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The IPCC Climate Report Outlines An Alarming Future: Avoiding The Worst Means Trying Everything

By News Creatives Authors , in Business , at August 15, 2021

The sixth assessment report issued by the Intergovernmental Panel on Climate Change (IPCC) dropped last week, with the conclusions covered by nearly every major news outlet. The report outlined multiple futures, each a dire picture of an earth where the continued release of carbon dioxide and methane results in a significantly warmer climate where extreme weather events are the norm and sea levels are drastically higher than today. There is no good outcome, but the author’s made clear that there is still time to avoid the worst with immediate and sustained action. That won’t be possible until those who care about climate stop attacking and undermining competing low-carbon approaches: to succeed, we need everything.

The climate movement is not a monolithic collection of like-minded activists, each pushing a singular vision and agenda to achieve net-zero. Rather, there are millions worldwide concerned about the climate crisis and leading a variety of disjointed and competing efforts to decarbonize the global economy. They regularly disagree on strategy and tactics, and they sometimes bring out the knives. These aren’t bad-faith attacks from entrenched fossil lobbies: Carbon capture is regularly attacked in the green press because near-term uses benefit fossil incumbents; the Sierra Club and Greenpeace are unequivocally opposed to nuclear technology, a key source of carbon-free power; even the term ‘net-zero’ has come under scrutiny. Just in the last week, the New York Times

NYT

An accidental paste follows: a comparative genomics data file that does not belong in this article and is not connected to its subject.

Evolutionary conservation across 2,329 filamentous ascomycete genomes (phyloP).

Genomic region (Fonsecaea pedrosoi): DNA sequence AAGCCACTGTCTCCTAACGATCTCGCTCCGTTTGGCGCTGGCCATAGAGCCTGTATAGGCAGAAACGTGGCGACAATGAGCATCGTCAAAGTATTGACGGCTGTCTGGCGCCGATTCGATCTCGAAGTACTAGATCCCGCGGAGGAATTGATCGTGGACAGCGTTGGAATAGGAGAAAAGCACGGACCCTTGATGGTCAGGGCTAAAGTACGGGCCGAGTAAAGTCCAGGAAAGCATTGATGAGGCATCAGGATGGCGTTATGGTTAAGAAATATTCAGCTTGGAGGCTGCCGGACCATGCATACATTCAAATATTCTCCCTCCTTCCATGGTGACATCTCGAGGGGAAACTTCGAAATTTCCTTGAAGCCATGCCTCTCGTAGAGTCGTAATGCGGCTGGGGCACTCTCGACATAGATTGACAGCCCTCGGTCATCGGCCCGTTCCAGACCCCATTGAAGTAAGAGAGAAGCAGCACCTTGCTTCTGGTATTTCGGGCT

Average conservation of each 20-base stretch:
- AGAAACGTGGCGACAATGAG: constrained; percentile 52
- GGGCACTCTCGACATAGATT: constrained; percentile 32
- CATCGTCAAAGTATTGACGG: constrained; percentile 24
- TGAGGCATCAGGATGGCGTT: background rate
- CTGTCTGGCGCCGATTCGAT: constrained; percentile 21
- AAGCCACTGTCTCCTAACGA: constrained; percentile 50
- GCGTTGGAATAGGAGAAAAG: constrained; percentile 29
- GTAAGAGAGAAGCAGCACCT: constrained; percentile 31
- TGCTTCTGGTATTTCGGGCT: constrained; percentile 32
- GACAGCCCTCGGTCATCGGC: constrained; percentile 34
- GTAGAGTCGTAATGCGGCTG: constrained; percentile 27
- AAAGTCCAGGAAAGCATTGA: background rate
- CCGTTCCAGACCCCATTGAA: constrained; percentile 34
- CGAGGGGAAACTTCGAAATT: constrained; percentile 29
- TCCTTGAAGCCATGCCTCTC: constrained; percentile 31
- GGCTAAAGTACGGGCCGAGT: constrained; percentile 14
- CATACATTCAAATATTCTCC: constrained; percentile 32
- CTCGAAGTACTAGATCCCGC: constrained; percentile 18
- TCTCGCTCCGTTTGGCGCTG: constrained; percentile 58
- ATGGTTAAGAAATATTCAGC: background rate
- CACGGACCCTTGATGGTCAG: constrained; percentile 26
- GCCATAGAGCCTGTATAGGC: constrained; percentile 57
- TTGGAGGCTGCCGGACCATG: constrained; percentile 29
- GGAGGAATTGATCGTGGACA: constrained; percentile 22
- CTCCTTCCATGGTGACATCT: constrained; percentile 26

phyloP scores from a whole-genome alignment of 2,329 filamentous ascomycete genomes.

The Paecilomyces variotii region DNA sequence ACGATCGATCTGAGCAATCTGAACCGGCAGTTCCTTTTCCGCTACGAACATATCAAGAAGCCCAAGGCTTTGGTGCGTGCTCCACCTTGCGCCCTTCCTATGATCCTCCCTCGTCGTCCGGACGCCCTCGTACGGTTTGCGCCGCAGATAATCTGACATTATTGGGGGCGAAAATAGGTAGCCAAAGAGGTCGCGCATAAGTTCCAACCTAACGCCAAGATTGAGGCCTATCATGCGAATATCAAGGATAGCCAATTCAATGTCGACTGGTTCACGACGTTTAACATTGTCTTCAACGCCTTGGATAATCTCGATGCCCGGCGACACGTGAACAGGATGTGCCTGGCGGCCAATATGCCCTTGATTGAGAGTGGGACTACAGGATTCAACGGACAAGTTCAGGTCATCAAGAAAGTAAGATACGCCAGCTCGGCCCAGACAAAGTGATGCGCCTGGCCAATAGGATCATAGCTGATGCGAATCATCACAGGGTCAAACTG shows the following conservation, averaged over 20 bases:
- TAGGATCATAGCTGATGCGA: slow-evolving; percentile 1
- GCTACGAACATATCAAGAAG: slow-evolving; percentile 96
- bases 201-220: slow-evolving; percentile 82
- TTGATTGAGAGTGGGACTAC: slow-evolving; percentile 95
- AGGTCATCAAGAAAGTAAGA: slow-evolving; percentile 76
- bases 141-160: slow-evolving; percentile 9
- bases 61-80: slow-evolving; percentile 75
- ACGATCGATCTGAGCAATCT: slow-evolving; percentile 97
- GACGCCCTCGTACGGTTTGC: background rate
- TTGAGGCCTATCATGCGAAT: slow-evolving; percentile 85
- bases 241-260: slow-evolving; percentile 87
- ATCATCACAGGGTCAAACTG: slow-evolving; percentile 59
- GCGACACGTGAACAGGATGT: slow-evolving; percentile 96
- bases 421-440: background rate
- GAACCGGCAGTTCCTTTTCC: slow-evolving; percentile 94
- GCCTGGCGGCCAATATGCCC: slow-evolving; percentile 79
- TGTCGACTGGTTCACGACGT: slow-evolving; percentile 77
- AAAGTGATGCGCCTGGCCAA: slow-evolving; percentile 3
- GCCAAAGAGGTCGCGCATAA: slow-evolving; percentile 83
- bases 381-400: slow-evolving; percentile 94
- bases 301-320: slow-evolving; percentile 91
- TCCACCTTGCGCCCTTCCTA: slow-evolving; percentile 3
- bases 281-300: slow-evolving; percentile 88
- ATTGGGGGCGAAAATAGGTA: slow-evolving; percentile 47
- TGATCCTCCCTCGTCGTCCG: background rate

published an attack on hydrogen based on a study coauthored by a proponent of 100% renewable energy who nevertheless has sued other climate scientists who questioned his work (undeterred, those other scientists have quickly questioned this recent work).

This is lunacy. When your boat starts taking on water, you don’t argue about who should be bailing and which bucket to use. You and everyone else grab whatever you can and you start getting water out of the boat.

Demonizing others and their approaches as inferior is not just counterproductive, it’s dangerous. The IPCC assessment notes that we have already warmed 1.1°C , and the world will warm still more even if we cut off all emissions tomorrow. During a year of blistering heat across western North America, catastrophic flooding across Europe and China, weeks of freezing temperatures in Texas, and unprecedented drought and fire across the world, the impacts of climate change and the difficulties ahead have been made painfully apparent. It doesn’t matter if your bucket has holes, you’re using your hat, or you have nothing but your hands: it’s time to bail this boat out.

There is no one solution or silver bullet to the climate crisis, and every decarbonization strategy comes with tradeoffs. The goal should be minimizing the limitations inherent in each approach, not faulting them and working to throw them to the side. Attempts to block each other are a waste of time and energy, and all of our efforts need to be placed on advancing solutions, every solution. Batteries? Yes. Hydrogen? Love it. Carbon capture? Sign me up. Biofuels? Give it to me. Nuclear? I want it, existing or novel, fission or fusion. Space-based solar power? Aim that energy beam right at my house. Geoengineering research? Absolutely, nothing can be off the table. Work to find the faults in each and then work to make them better. It’s past time to recognize that the scale of this challenge requires everything we have; anything short of that is a risk we cannot afford to take.

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